The Federal Trade Commission (FTC) recently entered a settlement order with Reebok International Ltd. to resolve charges that the company deceptively advertised that its “toning shoes” would provide extra tone and strength to leg and buttock muscles. The settlement arises out of an action the FTC brought in the United States District Court for the Northern District of Ohio alleging the Reebok engaged in deceptive acts or practices and false advertisements in violation of Sections 5(a) and 12 of the FTC Act. Among other things, the FTC took issue with a TV ad in which a fit woman explains to the audience the benefits of the toning shoe, pointing to a chart that showing that the shoes are proven to strengthen hamstrings and calves up to 11 percent and tone the buttocks up to “28 more than regular sneakers, just by walking.” The FTC also contended that the use of the word “tone” in the product name was deceptive. The FTC’s contention was that these claims were deceptive because they not supported by adequate substantiation.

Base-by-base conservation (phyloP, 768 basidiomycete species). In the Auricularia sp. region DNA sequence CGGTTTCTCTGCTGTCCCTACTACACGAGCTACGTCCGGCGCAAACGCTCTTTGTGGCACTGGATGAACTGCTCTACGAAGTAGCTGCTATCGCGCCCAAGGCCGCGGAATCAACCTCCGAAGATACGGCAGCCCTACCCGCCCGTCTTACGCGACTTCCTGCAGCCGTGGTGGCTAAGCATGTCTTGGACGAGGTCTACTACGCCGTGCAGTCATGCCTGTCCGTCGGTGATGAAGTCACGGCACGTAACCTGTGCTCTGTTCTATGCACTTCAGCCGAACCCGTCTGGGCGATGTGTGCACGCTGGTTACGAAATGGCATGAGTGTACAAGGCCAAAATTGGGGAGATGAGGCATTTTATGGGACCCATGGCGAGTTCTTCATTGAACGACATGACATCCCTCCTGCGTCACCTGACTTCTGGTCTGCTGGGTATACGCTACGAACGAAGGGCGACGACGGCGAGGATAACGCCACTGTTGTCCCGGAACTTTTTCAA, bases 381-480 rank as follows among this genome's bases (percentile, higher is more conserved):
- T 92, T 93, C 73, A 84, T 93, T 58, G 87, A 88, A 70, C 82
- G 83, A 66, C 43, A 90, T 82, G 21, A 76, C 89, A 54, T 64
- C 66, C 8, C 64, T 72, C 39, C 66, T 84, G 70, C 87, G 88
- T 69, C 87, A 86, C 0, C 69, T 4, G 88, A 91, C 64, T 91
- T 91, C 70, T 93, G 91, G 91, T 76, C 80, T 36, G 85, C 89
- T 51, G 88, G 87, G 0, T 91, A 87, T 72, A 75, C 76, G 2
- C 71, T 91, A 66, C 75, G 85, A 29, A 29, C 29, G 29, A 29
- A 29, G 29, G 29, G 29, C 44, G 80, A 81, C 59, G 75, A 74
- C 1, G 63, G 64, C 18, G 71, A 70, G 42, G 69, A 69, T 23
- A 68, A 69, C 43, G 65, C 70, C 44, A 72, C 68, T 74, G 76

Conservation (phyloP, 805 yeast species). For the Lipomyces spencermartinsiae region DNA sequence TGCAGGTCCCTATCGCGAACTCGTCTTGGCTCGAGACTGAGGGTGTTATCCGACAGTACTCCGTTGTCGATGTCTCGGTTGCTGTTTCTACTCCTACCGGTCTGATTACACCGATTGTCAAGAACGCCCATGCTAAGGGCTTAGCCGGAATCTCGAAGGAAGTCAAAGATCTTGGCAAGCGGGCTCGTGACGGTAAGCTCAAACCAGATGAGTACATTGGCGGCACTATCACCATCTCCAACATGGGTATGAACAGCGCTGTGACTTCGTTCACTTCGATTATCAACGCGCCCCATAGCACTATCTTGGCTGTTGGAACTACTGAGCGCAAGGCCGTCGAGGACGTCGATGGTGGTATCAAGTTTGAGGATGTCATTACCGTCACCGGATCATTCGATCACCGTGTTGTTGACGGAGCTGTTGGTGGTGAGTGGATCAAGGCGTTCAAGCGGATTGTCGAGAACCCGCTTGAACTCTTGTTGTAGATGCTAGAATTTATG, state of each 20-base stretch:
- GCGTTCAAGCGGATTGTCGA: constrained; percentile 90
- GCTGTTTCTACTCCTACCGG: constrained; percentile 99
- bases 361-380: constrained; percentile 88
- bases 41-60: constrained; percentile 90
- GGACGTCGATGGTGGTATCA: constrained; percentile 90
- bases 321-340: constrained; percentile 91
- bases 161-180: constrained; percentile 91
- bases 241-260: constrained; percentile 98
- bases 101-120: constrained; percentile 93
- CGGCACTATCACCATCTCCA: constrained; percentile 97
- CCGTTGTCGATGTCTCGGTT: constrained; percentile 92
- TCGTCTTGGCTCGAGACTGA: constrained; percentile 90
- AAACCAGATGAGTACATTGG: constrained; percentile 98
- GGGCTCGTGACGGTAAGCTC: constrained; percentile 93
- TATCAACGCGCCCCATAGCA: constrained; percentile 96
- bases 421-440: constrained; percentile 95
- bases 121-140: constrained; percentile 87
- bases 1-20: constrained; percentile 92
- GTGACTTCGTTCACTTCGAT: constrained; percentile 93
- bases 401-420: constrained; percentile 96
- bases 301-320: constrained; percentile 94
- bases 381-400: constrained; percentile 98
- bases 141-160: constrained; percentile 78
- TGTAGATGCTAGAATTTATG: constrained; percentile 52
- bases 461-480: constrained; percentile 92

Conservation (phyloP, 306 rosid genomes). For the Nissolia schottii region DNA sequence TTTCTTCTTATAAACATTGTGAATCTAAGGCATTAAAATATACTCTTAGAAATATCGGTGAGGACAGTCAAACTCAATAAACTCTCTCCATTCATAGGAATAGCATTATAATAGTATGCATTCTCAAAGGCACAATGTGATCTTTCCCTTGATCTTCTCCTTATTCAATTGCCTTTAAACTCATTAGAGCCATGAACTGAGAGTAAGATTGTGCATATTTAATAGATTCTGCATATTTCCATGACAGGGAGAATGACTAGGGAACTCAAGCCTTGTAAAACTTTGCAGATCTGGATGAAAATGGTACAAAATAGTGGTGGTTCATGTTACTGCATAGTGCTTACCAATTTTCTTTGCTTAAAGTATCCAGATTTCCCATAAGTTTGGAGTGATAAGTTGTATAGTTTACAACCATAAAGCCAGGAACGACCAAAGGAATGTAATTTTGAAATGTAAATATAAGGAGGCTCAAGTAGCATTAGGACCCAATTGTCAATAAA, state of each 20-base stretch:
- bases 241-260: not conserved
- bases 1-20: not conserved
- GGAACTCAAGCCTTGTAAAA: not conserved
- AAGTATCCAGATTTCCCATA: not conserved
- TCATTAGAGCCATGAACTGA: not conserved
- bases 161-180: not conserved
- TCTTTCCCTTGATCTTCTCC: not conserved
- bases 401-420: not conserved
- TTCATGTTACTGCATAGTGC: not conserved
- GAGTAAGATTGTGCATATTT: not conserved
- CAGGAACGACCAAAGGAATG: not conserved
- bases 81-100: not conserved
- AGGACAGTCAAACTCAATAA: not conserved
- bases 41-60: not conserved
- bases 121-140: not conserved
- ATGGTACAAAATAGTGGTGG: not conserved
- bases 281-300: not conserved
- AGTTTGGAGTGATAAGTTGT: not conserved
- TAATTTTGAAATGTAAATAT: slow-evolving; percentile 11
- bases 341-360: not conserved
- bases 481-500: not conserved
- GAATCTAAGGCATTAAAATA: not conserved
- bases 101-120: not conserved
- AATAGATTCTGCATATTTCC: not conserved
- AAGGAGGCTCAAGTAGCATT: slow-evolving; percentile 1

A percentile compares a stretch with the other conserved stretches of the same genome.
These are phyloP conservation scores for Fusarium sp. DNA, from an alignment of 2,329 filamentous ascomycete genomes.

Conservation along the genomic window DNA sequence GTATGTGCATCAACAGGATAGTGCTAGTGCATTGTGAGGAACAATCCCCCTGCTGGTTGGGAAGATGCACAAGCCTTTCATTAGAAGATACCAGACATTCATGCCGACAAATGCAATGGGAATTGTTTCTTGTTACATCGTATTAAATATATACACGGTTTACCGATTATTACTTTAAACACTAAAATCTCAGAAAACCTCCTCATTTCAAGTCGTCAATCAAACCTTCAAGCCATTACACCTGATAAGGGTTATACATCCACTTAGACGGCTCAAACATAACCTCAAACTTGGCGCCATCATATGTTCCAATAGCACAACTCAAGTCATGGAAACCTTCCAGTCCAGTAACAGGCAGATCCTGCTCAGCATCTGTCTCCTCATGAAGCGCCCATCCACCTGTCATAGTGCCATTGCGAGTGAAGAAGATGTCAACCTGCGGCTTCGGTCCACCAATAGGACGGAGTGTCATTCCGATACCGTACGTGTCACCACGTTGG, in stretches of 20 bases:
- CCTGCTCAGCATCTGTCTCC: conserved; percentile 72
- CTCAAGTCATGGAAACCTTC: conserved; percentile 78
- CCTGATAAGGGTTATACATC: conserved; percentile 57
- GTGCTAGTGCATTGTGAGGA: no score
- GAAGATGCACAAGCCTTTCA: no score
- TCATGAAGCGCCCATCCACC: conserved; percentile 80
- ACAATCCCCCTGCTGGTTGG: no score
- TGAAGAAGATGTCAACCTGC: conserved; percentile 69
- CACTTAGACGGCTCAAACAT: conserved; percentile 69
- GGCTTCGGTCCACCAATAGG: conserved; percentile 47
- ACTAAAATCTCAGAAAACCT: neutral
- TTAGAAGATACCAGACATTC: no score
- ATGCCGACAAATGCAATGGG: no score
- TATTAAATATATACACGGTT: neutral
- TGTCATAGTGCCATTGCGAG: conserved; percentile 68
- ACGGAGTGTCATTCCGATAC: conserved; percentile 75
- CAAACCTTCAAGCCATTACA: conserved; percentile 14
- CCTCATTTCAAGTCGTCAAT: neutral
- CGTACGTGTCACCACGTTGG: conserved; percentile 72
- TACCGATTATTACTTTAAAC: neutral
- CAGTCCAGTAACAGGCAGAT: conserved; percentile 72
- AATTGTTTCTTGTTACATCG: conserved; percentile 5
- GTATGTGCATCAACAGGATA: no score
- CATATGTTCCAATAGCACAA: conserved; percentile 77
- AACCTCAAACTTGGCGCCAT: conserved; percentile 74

What is notable about the settlement are the provisions regarding the level of substantiation for making claims about the health and fitness benefits of a product. The settlement requires that such claims must be supported by “competent and reliable scientific evidence”, which is a fairly common standard for health-related claims. However, the settlement goes further and states that this evidence must consist of at least one “Adequate and Well-Controlled Human Clinical Study” that conforms to acceptable designs and protocols. In the context of this settlement, such a study is defined as a clinical study that is randomized, controlled, blinded to the maximum extent practicable, and of at least six weeks in duration. The study must use appropriate measurement tools and must be conducted by persons qualified by training and experience to conduct such a study.
This settlement illustrates the importance of carefully evaluating not only product claims, but also product names, and determining the level of substantiation required. In the case of health and fitness claims, the manufacturer may be required to conduct the type of clinical study outlined in the Reebok settlement. This requires careful planning and preparation to ensure the substantiation will withstand scrutiny by the FTC and other regulators. Such substantiation must be obtained before the claim is made.